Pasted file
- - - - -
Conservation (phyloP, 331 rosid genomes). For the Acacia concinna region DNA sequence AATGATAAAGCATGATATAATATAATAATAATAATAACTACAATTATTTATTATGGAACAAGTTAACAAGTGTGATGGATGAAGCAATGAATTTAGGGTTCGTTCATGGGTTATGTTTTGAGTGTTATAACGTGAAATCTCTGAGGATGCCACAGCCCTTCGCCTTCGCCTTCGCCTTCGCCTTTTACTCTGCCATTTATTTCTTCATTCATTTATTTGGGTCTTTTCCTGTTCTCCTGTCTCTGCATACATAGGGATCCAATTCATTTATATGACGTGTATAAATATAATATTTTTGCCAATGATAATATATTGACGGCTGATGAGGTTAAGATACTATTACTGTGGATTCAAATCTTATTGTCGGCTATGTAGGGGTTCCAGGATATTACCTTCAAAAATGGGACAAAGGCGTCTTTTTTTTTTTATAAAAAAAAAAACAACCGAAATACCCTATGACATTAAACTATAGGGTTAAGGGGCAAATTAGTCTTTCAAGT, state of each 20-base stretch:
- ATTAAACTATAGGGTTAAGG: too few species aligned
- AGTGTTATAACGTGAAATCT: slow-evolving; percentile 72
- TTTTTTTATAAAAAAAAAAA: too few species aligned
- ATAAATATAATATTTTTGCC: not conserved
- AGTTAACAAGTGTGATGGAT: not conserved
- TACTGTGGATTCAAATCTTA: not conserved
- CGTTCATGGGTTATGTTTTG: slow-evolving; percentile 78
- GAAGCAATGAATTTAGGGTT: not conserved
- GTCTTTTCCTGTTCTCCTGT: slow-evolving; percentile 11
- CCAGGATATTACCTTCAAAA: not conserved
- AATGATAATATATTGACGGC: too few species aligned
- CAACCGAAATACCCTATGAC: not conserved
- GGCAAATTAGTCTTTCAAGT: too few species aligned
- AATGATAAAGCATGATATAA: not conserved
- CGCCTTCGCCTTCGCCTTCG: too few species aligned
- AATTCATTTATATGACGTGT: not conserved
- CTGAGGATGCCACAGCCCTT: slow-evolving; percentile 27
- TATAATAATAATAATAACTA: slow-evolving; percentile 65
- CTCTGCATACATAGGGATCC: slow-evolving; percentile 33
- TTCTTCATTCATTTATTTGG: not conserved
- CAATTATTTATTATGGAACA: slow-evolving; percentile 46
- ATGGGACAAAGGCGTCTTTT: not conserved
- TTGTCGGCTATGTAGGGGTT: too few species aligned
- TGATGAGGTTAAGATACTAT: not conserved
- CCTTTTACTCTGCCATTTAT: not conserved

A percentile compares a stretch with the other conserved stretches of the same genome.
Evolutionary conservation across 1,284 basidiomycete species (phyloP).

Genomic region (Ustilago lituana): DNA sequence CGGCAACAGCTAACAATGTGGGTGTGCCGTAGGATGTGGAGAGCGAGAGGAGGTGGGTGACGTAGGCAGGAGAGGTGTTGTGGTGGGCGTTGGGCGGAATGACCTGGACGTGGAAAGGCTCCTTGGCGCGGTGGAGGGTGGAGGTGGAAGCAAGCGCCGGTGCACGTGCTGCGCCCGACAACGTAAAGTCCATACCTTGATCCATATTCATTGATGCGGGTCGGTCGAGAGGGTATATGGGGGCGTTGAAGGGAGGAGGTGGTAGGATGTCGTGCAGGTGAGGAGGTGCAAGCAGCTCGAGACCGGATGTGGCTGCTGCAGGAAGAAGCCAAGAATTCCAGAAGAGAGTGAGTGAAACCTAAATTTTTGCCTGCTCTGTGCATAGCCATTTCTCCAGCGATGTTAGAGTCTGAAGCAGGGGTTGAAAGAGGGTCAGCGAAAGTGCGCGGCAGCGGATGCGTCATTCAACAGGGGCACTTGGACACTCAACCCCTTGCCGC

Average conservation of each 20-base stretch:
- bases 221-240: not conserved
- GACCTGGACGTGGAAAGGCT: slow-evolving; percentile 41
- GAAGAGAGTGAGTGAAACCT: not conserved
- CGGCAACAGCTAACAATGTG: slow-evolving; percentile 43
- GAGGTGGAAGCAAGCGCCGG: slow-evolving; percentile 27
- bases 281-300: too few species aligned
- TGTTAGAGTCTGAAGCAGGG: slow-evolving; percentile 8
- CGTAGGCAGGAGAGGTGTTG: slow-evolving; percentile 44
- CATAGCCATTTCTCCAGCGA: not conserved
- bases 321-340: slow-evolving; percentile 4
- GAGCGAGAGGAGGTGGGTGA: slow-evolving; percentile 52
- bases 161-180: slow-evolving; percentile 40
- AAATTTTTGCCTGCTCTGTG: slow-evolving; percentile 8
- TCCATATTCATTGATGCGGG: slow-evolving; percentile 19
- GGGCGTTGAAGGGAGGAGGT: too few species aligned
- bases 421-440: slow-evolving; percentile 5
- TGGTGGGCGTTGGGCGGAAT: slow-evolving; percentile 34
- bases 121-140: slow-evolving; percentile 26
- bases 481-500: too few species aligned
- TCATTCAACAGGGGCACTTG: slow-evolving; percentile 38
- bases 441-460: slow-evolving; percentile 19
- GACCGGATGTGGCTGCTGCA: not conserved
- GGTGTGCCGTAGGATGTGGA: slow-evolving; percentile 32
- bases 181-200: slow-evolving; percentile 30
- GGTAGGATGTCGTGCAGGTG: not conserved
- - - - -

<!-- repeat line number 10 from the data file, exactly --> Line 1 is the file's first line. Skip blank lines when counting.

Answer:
- GTCTTTTCCTGTTCTCCTGT: slow-evolving; percentile 11